Time to let bygones be bygones

Published 12:02 am Saturday, April 12, 2014

Randy and Lisa Ashcraft’s lawsuit against the City of Vicksburg, former Mayor Paul Winfield and several city police officers that ended in the city’s favor in a lower court has been upheld in federal appeals court.
The Ashcrafts, who own 1221 Washington St., had sued the city and the other defendants in 2011, claiming various forms of harassment that dated to 2009. The Florida couple sought unspecified damages and claimed violations their constitutional rights.
In July, U.S. District Court in Jackson ruled their claims, though significant, didn’t pass legal tests to constitute a violation of their constitutional rights.
The Fifth Circuit Court of Appeals in New Orleans, in a ruling this week from Houston-based senior judge Thomas M. Reavley, San Antonio-based Judge Edward C. Prado and Houston-based Judge Edith H. Jones, backed up the district court ruling on several points, including arguments from Winfield and former deputy police chief John Dolan that each was entitled to qualified immunity, as they were both public officials.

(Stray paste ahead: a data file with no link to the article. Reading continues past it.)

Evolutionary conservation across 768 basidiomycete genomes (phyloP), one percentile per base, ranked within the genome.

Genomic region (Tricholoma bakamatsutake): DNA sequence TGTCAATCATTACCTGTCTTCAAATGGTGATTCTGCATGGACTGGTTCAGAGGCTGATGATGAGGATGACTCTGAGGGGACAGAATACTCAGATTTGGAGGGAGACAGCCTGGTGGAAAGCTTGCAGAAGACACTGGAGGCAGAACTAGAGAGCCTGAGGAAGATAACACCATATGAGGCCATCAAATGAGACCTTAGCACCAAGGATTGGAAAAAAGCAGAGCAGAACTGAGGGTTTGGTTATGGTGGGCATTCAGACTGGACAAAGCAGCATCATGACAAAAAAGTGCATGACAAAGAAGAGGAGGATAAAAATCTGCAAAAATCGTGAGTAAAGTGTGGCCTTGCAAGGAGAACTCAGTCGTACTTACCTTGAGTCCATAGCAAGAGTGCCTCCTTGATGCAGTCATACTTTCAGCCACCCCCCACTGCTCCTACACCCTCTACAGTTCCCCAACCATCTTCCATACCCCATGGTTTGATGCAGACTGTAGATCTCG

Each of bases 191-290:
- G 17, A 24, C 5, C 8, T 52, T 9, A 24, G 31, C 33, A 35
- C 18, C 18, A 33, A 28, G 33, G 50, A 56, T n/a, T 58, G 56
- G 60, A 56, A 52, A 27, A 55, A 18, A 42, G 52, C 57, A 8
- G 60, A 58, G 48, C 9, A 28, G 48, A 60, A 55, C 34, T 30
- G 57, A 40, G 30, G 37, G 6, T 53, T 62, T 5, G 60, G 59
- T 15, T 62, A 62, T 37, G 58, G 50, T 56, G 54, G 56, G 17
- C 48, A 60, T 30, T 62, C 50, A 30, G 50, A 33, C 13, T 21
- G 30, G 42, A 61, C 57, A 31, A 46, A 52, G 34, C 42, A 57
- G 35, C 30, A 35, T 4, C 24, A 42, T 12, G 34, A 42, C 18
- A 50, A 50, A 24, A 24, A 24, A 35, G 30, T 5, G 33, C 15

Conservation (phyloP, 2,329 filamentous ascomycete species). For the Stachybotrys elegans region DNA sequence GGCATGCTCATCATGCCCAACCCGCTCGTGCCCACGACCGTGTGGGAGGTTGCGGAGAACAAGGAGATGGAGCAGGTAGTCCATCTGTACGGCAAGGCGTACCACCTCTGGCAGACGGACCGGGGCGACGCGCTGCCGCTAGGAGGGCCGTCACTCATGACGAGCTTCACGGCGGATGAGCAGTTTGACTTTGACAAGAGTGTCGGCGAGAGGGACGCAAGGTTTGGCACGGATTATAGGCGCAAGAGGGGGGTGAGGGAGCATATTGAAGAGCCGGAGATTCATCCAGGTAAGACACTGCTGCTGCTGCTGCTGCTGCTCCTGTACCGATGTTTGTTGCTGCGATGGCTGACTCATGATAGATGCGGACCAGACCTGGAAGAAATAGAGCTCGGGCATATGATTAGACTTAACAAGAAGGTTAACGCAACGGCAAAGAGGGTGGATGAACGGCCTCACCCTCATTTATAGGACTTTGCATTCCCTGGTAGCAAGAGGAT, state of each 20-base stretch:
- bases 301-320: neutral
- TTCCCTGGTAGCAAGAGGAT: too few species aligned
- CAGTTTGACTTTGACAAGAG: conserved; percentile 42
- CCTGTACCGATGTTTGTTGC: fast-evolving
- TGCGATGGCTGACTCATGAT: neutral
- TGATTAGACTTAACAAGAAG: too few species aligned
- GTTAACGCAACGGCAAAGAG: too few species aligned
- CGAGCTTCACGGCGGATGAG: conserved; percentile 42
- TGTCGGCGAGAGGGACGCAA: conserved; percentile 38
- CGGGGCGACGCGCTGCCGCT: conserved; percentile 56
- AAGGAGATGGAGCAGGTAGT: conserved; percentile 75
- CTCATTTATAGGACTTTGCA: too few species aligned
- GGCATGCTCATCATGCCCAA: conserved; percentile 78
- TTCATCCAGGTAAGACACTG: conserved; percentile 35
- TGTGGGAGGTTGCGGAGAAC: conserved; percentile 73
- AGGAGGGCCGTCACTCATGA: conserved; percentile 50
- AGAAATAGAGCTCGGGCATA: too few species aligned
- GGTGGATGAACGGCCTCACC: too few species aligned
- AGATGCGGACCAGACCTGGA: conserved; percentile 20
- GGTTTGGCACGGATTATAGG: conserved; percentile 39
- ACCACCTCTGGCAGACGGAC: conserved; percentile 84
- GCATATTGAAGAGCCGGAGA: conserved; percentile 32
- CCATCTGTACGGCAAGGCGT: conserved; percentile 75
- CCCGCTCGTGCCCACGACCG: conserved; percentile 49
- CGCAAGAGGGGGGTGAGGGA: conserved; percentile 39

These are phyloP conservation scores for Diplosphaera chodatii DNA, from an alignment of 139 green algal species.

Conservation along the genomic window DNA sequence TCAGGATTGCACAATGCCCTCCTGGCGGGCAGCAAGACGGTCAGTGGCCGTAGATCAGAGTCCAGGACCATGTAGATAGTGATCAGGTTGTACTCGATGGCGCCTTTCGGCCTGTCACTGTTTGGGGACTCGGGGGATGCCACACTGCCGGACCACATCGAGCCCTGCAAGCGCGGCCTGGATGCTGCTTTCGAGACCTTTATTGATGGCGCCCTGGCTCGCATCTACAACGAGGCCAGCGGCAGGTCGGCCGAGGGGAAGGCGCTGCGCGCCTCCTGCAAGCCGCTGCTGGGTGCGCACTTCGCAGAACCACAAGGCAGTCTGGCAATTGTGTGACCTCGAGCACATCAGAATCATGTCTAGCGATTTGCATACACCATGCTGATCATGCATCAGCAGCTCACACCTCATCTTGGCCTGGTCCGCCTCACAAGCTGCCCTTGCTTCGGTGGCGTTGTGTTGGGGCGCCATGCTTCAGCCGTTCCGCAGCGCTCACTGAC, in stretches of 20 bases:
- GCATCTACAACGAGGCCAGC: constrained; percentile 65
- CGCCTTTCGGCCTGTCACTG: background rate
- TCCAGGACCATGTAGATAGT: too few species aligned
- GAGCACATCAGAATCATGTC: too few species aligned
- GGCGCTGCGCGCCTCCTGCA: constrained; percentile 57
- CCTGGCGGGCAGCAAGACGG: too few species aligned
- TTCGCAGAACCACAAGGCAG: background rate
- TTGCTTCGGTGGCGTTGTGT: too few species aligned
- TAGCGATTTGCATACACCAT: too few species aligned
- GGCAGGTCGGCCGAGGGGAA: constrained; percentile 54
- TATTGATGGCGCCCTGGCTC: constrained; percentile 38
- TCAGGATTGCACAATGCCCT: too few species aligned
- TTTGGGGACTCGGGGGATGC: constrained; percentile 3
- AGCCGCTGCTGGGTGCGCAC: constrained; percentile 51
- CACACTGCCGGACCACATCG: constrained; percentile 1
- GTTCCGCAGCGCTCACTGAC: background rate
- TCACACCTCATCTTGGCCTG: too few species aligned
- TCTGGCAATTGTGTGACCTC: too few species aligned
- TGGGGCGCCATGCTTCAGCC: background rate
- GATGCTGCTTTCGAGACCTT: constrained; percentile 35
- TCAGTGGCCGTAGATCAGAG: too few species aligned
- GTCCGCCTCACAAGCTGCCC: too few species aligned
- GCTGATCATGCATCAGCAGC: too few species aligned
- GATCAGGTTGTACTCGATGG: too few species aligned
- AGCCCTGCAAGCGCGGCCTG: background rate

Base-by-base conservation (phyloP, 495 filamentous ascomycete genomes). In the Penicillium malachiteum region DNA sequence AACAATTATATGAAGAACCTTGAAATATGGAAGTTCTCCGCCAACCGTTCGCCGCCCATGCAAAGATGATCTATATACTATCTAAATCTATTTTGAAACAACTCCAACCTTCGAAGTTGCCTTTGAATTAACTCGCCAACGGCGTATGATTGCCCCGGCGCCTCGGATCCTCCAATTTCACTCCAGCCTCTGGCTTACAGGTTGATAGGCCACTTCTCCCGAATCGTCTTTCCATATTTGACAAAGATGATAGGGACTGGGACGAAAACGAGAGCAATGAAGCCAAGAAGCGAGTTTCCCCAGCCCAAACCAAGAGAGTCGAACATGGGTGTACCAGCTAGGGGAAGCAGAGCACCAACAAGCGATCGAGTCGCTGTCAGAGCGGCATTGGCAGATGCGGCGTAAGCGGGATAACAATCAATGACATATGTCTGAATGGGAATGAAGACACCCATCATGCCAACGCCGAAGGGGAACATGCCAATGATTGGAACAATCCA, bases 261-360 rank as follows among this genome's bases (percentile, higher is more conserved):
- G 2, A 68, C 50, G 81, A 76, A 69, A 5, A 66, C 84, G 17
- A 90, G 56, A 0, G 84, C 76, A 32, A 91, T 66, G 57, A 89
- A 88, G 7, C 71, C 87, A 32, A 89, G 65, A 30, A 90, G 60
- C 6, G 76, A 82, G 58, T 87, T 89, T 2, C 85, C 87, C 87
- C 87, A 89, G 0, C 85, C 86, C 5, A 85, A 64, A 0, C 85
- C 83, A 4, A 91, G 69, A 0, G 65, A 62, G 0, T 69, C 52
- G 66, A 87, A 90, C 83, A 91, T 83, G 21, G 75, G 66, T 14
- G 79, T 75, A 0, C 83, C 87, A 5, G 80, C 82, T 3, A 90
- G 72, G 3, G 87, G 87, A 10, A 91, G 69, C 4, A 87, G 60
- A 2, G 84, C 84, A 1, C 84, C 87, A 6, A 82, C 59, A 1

The Ashcrafts had planned a bakery in the building they own when they purchased it in 2008. Built in the 1960s, it was home to First Federal Savings & Loan and the Vicksburg Convention and Visitors Bureau before it was deemed unsafe in 2006 after the neighboring building collapsed during renovations.
In July, two days after the original lawsuit filed by the downtown property was dismissed, the couple filed papers with the city to tear down the building. Demolition of any structure in Vicksburg’s historic district requires permission from the city’s Board of Architectural Review.
Later that month, the architectural review board issued a 180-day hold on any demolition, based primarily on a recommendation by Nancy Bell of the Vicksburg Foundation of Historic Preservation. In an email, she recommended enforcing the stay, stating that ridding Washington Street of the structure, built in the mid-1960s and first home to First Federal Savings and Loan, was “inconceivable” because it’s in “excellent condition.”
“It has achieved significance over time and is an important and vital part of the streetscape,” read the email in part, noting its relatively young age compared to the rest of downtown Vicksburg. “Lisa, most especially, has worked hard to make it into a showpiece. Its massing, its design, and its materials make it a contributing building to the district. It does not need, nor does it deserve, to be demolished.” In October, Randy Ashcraft requested the couple’s permit to demolish the building be withdrawn.
Now that the lawsuit has been dismissed it is time to bury the hatchet and let bygones be bygones. Most of the individuals named in the suit are no longer employed with the city and current Mayor George Flaggs Jr. has made every attempt to smooth things over. We hope this is the end of that forlorn saga.

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